East Arnhem Land Map
There are many amazing destinations in Australia but there is one you may not have heard about – it’s the East Arnhem Land in Northern Territory.
So what makes it so good?
Start with the azure blue waters of the Arafura Sea, classic red sand, tropical greenery and fabulous weather!
It is a picture-perfect location in the northern Australian dry season! Throw in incredible fishing, fantastic campsites, and some great 4WDing and you have one of the very best destinations in Australia to visit.
To experience this location, you need an appropriate camping setup and one of the best is a slide on campers such as the Trayon Camper.
Some of the best locations are off-limits to camper trailers so it is fantastic to be camping in a remote spectacular spot with all the extra comforts such as a hot shower, comfortable bed, plenty of storage space, fridge for the essentials, and plenty of water.
The main access route to the Eastern Arnhem Region is the Central Arnhem Road which consists of over 700km of unsealed roads with water crossings and rough sections to negotiate. But it is certainly worth the effort.
To access the Central Arnhem Road, you need a Tourist Permit from the Northern Land Council (NLC). This free permit can be applied for at one of the NLC offices or online via the NLC website. You can then pick up your permit from one of the NLC offices (such as Katherine) on the way through.
A requirement of the permit is that you specify accommodation at Nhulunbuy – if camping that will be the Walkabout Lodge as this is the only place (at the time of our visit) that offers campsites.
It pays to book at least one night at the Lodge ahead of time as there are limited places and it does fill up quickly.
The Gove Boat club also offers camping now but wasn’t operating at the time of our visit, but the location is fantastic and would definitely be worth investigating.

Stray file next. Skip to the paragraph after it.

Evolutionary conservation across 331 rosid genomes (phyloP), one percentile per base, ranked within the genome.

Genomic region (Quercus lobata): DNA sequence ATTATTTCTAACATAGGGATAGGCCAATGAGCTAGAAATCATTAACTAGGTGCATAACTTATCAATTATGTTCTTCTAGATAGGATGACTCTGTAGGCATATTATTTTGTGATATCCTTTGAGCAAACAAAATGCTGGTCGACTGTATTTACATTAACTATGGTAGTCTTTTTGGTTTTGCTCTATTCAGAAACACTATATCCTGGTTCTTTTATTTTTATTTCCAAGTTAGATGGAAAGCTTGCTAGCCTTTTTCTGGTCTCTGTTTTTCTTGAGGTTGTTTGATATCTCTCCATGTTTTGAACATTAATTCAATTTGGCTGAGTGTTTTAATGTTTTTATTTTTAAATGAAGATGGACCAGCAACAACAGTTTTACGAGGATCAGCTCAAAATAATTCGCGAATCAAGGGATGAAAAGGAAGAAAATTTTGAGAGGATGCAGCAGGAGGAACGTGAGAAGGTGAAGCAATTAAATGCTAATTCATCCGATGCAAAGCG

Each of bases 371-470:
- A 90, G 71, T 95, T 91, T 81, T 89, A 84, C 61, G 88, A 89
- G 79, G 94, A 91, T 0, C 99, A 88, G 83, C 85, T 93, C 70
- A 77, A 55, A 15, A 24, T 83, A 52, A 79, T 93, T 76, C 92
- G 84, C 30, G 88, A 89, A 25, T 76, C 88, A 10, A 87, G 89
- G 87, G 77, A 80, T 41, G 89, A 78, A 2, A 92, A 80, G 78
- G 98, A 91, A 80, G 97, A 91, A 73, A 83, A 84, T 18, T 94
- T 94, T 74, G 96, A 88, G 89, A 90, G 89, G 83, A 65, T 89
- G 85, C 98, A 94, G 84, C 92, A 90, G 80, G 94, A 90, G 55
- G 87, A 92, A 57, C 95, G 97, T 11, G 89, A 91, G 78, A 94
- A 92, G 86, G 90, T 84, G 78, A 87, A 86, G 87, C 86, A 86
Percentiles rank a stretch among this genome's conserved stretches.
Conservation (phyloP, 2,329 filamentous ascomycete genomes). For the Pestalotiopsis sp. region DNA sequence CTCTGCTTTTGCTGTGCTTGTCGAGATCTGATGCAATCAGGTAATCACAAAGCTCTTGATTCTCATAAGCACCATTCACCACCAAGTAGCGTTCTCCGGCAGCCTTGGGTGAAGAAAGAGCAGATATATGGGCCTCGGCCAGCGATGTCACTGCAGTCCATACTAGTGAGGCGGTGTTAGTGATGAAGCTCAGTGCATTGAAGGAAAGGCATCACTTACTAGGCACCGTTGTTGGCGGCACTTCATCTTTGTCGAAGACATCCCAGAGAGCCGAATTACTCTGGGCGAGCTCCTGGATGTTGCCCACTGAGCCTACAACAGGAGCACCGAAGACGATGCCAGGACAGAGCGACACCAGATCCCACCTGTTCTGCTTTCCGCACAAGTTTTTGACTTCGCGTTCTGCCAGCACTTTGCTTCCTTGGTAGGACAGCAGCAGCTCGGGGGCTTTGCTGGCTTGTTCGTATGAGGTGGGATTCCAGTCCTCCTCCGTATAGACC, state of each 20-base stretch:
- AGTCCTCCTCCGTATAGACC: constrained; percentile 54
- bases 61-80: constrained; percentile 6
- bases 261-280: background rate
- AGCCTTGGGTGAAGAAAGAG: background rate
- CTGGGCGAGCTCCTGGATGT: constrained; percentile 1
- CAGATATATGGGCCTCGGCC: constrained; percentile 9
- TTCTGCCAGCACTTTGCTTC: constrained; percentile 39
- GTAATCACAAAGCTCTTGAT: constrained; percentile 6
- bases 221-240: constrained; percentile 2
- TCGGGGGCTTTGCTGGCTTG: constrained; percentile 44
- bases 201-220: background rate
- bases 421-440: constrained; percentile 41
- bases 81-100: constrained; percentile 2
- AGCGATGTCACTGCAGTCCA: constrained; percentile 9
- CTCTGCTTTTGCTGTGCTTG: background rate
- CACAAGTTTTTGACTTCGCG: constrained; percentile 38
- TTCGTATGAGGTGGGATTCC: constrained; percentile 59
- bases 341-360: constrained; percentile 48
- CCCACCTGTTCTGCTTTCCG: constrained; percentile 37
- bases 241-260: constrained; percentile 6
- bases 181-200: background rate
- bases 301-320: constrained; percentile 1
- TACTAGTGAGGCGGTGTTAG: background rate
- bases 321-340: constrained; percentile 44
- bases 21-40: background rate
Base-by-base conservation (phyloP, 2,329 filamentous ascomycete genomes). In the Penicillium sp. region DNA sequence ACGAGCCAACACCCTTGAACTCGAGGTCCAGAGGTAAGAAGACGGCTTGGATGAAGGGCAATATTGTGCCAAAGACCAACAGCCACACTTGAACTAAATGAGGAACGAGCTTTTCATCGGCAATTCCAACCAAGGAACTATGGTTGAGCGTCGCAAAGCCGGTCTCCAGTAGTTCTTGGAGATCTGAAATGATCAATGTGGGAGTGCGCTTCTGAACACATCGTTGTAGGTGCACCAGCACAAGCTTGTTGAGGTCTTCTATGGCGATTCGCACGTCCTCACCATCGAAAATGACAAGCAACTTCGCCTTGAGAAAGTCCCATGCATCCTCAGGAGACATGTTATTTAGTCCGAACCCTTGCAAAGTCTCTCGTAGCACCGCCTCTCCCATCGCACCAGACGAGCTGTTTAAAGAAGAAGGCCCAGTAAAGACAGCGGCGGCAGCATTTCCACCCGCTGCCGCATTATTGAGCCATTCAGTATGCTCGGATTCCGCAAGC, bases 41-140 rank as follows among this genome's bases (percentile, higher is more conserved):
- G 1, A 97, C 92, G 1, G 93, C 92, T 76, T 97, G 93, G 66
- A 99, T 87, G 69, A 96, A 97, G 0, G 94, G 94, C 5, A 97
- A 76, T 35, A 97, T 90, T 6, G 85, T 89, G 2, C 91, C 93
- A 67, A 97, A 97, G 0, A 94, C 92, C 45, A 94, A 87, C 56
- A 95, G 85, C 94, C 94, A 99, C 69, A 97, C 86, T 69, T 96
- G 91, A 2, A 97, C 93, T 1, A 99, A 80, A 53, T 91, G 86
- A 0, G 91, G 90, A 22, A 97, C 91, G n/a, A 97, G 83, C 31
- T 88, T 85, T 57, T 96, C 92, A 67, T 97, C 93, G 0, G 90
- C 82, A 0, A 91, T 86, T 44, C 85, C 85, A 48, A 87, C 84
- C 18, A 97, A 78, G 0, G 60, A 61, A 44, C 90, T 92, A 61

Speaking of the Boat Club, it is one of the best places in the region for lunch or dinner with fantastic food and an amazing outlook. The sunset view is one of the best in the region!
Allow two days to get to Nhulunbuy. There is one designated camping area (Mainoru Store) which is around 200km from the Stuart Highway. The store is a good place to stop, however a good tip is to pull into one of the many gravel pits that are dotted alongside the road.
The town of Nhulunbuy has all the facilities you would expect of a major town. There is a BP service station, Woolworth’s supermarket, hospital, and several clubs. To get your bearings a visit up to the Roy Marika Lookout will give you a panoramic view of the town and surrounds.
Things to do at Nhulunbuy
The main section of East Arnhem Land is the Gove Peninsula with the town of Nhulunbuy at its centre. This is your first port of call to the area as part of the conditions to entering Arnhem Land is nominate & stay at least one night in Nhulunbuy. This isn’t an issue as there is plenty to do around the town including fishing, bird watching, and relaxing at one of the several clubs.
Just outside of Nhulunbuy is the small community of Yirrkala and the Buku-Larrjgay Mulka Art Centre. This centre hosts a museum and gallery featuring artists from all over the Arnhem Land, and is well worth a visit.
History of Gove Peninsula & Nhulunbuy Region
This area has been home to the Yolngu Aboriginal people for over 40,000 years and the traditional owners continue to manage the area. Matthew Flinders pasted by here in 1803 where he met the Macassan trading fleet near present-day Nhulunbuy (there is a nearby beach named in honour of this encounter) – this meeting led to the establishment of settlements on Melville Island and Coburg Peninsula.